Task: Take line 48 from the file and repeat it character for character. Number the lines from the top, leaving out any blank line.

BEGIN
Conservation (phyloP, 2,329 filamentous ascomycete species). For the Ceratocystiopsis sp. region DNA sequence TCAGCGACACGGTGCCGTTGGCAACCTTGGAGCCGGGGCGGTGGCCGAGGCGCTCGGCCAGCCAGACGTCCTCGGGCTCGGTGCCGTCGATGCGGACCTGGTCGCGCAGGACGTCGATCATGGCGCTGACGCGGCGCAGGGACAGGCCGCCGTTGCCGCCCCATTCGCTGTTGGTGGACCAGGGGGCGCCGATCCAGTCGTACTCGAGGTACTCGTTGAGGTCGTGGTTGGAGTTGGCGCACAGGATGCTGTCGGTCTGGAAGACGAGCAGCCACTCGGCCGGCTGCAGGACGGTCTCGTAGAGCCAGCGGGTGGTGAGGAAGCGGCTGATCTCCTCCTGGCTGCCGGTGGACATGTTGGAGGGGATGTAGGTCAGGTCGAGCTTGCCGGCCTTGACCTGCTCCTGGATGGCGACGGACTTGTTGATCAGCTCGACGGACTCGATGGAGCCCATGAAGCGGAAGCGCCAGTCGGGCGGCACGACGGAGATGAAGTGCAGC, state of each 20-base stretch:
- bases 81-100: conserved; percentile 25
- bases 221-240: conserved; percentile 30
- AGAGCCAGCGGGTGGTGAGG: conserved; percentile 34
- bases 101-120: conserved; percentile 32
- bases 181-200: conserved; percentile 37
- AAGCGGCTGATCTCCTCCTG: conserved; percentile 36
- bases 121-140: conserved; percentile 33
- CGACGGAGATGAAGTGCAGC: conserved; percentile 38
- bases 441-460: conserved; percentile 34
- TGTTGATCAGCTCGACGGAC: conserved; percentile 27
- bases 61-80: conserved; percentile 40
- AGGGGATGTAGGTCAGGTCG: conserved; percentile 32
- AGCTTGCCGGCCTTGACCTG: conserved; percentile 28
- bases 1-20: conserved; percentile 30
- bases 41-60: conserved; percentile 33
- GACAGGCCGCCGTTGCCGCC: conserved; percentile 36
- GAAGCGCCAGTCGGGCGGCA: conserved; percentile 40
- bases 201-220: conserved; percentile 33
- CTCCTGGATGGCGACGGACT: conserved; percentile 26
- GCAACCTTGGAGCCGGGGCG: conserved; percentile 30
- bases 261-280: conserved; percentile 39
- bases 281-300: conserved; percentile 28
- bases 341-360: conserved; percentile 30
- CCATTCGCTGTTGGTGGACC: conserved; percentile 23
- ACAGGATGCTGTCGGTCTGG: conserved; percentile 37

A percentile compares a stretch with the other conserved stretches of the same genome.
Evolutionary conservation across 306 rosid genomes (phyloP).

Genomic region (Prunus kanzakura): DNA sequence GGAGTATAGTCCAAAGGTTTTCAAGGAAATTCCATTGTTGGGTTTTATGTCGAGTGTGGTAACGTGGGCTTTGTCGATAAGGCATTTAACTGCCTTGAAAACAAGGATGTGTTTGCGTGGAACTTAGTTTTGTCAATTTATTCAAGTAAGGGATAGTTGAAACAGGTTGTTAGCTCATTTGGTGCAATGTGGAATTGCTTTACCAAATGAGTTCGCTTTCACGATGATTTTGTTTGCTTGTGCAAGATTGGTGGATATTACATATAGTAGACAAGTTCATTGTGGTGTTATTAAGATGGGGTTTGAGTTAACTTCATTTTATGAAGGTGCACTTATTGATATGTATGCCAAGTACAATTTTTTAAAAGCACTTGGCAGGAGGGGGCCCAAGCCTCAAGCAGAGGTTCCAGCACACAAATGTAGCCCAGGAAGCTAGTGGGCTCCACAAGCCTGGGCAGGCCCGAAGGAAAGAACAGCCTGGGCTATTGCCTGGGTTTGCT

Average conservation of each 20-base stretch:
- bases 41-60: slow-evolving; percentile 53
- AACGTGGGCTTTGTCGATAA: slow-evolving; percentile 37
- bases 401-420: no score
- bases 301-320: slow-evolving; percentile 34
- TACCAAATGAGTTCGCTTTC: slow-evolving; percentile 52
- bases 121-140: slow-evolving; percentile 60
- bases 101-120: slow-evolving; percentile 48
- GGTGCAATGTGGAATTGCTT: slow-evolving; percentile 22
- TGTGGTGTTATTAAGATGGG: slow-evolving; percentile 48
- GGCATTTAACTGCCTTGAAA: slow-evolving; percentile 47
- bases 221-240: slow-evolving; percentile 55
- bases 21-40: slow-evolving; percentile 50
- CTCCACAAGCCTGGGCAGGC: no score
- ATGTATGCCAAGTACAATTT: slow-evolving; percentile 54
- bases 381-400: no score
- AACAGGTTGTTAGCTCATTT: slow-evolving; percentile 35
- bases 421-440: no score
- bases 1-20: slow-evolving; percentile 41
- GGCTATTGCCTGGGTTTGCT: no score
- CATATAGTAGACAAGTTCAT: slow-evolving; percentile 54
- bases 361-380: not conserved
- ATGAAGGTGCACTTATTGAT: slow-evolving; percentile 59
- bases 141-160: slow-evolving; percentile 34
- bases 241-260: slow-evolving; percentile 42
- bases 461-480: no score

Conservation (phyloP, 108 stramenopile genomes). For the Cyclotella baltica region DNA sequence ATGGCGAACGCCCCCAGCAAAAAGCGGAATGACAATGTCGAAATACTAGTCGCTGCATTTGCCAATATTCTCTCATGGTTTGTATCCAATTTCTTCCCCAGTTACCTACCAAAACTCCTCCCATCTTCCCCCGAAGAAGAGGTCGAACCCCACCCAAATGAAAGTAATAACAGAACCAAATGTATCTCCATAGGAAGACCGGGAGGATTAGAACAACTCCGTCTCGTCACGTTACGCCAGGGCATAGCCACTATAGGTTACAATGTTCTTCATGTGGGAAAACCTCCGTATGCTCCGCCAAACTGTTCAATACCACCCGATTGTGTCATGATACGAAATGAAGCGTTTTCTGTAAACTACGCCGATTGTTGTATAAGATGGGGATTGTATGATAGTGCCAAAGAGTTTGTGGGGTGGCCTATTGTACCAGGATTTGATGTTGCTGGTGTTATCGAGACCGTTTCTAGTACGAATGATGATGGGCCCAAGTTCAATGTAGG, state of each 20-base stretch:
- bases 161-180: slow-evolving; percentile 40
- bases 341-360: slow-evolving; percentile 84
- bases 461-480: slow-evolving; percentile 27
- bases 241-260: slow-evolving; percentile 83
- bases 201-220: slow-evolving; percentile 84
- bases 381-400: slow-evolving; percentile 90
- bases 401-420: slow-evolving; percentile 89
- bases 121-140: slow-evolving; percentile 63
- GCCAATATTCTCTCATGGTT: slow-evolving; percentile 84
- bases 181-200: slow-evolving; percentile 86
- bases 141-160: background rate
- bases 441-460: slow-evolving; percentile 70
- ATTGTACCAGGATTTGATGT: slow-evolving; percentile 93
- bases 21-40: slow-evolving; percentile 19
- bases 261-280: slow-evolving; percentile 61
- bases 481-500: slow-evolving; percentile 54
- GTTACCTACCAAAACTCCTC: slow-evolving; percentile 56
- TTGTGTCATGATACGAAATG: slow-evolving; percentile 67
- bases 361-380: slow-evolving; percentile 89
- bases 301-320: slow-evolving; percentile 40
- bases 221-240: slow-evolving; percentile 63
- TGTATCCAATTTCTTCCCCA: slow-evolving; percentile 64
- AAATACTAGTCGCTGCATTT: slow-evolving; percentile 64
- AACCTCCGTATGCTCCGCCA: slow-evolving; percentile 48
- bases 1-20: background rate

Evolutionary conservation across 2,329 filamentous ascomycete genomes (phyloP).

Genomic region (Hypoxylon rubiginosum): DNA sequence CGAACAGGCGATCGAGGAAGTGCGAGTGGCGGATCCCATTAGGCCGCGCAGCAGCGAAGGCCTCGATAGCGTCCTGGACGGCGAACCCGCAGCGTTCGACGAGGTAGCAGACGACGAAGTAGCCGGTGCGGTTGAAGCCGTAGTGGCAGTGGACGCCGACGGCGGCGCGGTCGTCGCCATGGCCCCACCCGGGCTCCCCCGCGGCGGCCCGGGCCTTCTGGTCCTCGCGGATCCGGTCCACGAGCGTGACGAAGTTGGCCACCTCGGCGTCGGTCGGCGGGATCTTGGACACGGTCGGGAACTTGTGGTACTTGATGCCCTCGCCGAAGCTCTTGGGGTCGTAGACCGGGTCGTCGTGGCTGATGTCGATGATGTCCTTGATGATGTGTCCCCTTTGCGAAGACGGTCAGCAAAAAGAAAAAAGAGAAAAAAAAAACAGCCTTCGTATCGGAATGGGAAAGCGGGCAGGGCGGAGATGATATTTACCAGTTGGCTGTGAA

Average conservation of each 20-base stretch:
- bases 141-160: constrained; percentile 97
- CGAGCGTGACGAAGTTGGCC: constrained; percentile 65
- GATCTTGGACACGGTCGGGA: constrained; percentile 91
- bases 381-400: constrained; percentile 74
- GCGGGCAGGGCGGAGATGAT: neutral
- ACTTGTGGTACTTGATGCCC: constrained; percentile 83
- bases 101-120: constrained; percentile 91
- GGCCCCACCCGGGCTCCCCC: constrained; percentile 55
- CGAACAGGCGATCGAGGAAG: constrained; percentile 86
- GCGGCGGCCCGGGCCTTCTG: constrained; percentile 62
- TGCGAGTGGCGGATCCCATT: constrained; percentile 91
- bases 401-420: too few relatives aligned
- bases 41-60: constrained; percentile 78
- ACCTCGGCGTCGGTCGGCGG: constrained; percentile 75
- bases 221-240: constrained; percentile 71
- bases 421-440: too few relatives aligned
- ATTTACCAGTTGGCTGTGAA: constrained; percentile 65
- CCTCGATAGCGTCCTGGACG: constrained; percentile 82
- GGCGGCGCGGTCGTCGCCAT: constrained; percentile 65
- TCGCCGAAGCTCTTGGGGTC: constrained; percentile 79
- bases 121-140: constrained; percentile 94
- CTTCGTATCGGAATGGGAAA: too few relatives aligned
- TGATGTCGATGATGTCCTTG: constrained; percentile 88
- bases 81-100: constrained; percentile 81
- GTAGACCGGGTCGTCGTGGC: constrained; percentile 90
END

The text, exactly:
- bases 1-20: slow-evolving; percentile 41